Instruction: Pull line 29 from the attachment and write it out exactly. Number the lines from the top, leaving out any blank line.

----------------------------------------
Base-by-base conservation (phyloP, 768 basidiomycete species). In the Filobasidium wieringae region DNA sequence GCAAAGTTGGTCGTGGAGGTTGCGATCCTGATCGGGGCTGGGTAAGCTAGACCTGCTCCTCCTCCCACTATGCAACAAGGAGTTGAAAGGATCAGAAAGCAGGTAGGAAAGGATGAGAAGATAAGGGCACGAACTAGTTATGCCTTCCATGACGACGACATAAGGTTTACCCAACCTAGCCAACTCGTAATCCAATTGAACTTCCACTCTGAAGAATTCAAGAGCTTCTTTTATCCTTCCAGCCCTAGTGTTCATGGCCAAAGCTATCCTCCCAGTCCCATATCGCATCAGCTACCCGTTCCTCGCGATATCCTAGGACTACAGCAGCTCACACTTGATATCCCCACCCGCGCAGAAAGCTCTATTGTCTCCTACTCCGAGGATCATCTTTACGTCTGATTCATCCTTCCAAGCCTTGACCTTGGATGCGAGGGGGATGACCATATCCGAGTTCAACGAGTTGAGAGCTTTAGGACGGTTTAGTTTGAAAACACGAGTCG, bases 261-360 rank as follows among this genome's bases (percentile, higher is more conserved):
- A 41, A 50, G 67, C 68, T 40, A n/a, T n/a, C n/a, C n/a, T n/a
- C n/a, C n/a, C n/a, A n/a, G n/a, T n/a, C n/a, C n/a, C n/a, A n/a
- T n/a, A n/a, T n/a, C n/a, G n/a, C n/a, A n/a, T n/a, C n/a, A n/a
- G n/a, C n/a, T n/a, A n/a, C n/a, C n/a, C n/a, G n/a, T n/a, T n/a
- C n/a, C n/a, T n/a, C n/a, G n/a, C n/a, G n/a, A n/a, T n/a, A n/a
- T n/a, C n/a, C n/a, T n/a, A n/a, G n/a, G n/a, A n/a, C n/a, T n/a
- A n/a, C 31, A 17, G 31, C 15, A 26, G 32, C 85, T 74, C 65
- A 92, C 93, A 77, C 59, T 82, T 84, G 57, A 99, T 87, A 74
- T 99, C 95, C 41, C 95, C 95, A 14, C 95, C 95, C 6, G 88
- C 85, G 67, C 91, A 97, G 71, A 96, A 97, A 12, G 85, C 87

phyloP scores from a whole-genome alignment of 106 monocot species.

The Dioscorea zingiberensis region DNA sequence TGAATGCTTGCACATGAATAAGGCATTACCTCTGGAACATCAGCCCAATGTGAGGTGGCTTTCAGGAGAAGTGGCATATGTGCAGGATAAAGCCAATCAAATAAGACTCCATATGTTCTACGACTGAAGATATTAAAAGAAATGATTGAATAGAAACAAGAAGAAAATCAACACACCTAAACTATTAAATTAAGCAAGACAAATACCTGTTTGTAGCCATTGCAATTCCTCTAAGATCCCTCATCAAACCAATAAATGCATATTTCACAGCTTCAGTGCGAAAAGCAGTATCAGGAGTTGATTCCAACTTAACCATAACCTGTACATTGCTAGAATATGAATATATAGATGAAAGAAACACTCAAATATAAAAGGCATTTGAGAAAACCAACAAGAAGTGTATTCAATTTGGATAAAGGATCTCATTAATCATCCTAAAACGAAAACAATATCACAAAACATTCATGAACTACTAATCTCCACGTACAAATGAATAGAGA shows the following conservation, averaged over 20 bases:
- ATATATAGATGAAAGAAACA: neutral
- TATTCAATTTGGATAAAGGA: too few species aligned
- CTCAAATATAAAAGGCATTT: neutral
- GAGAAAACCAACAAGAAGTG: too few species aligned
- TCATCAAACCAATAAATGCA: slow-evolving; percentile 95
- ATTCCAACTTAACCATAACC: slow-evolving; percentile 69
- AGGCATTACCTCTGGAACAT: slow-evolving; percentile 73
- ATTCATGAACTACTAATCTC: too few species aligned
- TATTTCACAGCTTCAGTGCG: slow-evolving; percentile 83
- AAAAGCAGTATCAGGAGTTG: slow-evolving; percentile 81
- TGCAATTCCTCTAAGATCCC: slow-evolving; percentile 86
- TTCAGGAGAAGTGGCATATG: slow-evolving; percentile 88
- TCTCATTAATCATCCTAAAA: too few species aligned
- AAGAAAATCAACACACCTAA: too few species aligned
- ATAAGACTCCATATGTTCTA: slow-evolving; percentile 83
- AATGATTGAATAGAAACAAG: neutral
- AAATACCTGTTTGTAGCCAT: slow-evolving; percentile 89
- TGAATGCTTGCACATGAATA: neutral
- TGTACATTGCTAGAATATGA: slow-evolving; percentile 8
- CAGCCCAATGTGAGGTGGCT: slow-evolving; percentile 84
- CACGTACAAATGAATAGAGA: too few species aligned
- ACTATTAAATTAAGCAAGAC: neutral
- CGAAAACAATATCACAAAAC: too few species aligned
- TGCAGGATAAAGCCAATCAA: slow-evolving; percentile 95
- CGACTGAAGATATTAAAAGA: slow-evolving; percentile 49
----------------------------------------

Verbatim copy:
- AATGATTGAATAGAAACAAG: neutral